I had been emailing back and forth with Andrea D’Alpaos, Murano tour guide extraordinaire, trying to set up something for Brenda and Linda with him.  We finally got it.  He met us right on the fondamenta and after the initial introductions we took the very crowded public ferry to Murano.  He said his goal for the day was for us to see 3 techniques in Murano glass.img_3300

First stop after a bit of history about Murano, was the Massimiliano Schiavon workshop. This place is unique in their designs and also in how they work.  The glass making is done in a team of 4 masters who take turns playing the role of master in a project.  We were able to sit and watch them deal with 2 different pieces.  The first was a creative piece which had broken during its creation.  The men were frustrated and resigned to repairing it somehow.  Fanni, the rep who was with us, (Brenda and I noticed her too cool shoes and glasses–she was so stylish!)  said, “they’re going to throw it away eventually, but they must try something.”  And they did.  The next piece, which we watched from start to finish was a custom made, very big, golden vase with and American Flag on it. img_3311 I would say it was my least favorite piece ever in Murano glass, but someone wanted it.   It took a good hour for them to finish and we were able to learn every stage.

Then we visited their exquisite showroom.  If only I had had an extra 5 grand in my pocket, I would have bought something! img_3317

Next we went to Venini, Moretti and Simone Cenedese showrooms.  Cenedese is responsible for this stunning blue public installation in the piazza in Murano.img_3320

For a break from glass, we went into the San Pietro church where Andrea showed us the highlights, which includwd the sacristy surrounded by carved wood lifelike characters from the 1600’s.  I loved hearing his stories of memories from when he was a boy growing up in this church and in the community.

Next stop is his personal favorite, what he calls the number one of traditional chandeliers.  This place was not open to the public and I cannot remember the name but we did meet the woman who runs it (her office looked like a hurricane had hit it) and watched the meticulous glass work happening.  They don’t have a showroom, but here are some of their pieces:

Andrea gossiping with the women while we look at the glass

Andrea gossiping with the women while we look at the glass

From there, Andrea really wanted to show us one more thing, so we walked to what looked like a warehouse.  He said for us to wait there.  Two minutes later he came back with a smile and said “Bingo” we can go inside.  This is where they make the canes of color and patterns for the other manufacturers.  It was mind blowing!  They actually take the designed blob of glass (what we watched was to be a square rod of white and clear layers) and string it down a long walkway –up to 100 meters long!  It stays hot for a little while but it almost as thin as spaghetti on these strips of boards on the floor.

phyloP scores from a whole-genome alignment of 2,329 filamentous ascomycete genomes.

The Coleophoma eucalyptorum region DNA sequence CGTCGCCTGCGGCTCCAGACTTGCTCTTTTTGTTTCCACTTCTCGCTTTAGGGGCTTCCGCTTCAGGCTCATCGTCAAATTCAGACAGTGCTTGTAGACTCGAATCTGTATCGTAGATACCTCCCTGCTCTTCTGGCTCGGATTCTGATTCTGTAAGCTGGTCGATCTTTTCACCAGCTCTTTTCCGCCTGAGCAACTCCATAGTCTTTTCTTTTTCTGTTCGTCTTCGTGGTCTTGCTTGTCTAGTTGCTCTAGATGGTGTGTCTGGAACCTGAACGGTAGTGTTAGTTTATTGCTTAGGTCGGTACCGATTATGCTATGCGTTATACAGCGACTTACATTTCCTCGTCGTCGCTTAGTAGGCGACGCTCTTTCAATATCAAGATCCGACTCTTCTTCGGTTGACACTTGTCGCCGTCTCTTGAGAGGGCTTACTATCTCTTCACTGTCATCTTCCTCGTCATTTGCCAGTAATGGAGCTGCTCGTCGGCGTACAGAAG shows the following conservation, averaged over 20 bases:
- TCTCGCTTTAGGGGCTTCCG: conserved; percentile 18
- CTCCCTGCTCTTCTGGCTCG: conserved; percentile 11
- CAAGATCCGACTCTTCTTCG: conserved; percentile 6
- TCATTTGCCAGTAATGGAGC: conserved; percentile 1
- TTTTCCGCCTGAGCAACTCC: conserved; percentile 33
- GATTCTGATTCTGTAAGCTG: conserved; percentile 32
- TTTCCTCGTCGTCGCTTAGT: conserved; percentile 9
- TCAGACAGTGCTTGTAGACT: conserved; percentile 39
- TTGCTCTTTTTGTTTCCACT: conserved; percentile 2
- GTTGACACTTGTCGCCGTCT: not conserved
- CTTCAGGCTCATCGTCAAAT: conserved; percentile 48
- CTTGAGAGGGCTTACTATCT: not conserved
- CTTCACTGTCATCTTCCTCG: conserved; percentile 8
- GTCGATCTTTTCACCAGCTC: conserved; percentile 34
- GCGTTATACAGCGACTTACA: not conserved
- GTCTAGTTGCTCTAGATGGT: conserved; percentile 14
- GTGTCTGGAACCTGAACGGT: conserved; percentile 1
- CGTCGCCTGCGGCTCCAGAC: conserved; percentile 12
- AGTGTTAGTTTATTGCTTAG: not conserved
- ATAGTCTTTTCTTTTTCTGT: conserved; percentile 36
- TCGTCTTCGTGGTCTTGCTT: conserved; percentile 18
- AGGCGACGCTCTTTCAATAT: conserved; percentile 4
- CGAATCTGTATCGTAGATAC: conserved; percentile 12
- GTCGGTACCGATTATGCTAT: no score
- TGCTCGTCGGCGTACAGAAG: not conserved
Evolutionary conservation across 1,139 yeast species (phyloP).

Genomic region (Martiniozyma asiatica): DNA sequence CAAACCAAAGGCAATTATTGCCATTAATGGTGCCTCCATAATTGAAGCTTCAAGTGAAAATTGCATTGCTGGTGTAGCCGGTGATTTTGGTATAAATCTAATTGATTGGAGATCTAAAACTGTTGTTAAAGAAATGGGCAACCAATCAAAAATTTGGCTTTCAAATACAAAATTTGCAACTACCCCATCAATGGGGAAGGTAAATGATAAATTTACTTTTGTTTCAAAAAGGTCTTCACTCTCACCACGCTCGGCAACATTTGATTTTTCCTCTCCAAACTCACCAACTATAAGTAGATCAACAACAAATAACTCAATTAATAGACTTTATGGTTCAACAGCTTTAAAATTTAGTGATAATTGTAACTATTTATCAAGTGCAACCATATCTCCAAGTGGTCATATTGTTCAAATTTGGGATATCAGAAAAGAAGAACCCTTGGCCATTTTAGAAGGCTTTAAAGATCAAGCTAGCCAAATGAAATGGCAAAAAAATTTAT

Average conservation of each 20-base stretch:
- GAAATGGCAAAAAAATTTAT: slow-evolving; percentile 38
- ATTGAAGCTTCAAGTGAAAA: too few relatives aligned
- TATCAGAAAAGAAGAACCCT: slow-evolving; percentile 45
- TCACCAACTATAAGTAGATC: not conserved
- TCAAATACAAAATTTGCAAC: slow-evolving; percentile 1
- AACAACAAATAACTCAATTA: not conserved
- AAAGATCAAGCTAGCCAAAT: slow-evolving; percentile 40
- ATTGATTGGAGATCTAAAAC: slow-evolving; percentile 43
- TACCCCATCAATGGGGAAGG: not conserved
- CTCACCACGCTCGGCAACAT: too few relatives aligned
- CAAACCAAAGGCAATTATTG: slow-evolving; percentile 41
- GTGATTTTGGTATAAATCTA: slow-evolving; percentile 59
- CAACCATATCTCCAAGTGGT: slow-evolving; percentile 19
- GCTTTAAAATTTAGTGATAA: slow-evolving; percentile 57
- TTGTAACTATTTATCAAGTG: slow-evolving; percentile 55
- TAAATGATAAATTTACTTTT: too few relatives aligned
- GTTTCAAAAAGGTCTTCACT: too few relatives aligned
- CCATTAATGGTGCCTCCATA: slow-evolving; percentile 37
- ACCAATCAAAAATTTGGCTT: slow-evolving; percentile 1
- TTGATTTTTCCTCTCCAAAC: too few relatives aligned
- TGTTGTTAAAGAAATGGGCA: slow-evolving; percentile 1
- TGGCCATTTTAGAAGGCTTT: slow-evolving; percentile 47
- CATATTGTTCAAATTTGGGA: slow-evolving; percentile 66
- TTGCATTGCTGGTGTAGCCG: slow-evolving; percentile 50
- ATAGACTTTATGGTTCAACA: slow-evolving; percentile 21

the thin white line on the floor is glass!

the thin white line on the floor is glass!

We then went into their showroom where they have the canes as well very short, sliced pieces for sale in plastic bags.  The colors were breath taking!

Linda and Andrea with the canes of glass

Linda and Andrea with the canes of glass

just a very few

just a very few

Satisfied with their first exposure to the Murano glass world, we said good bye to Andrea but not before he led us to a restaurant for a spritz and pasta with seafood lunch. And the sun came out! From there we got the ferry back to Fondamenta nove and came home for a rest.

After about an hour, Brenda was ready to go again so we walked her over to the little jewel box church, Santa Maria Mirocoli.  It was past their closing time, but they still let us in to enjoy the splendor.

We then strolled through the hospital and came back to our neighborhood to get some more salad stuff.  On our way home, we finally saw a lovely sunset.

img_3345img_3353

This time we ate dinner across the hall in Linda and Brenda’s apartment.  Act II of the bread, cheese, salumi, salad and copious amounts of red wine.  We opened the Valpoliciella ripasso we’d bought a Milli Vini and I really liked it!

This was my 4th visit to Murano and it was the best!  Thanks Martin girls!

 

 


Comments

Murano — 5 Comments

  1. And, that lovely Andrea is the director of the wonderful Joy Singers, a Venetian gospel group. (I think/hope they still perform.)

  2. Your Murano tour sounds fabulous!!
    Do you mind sharing your info & contact information?

  3. This sounds like a great tour! I find it so sad that much of the Murano glass being produced for market these days is so ugly.

  4. Clearly the best way to see Murano. We have been many times, but never with a guide so we never had a fabulous experience as you did. Next time maybe. Still loving your photos.

  5. Clearly the best way to see Murano. We have been many times, but never with a guide so we never had a fabulous experience as you did. Next time maybe. Still loving your photos.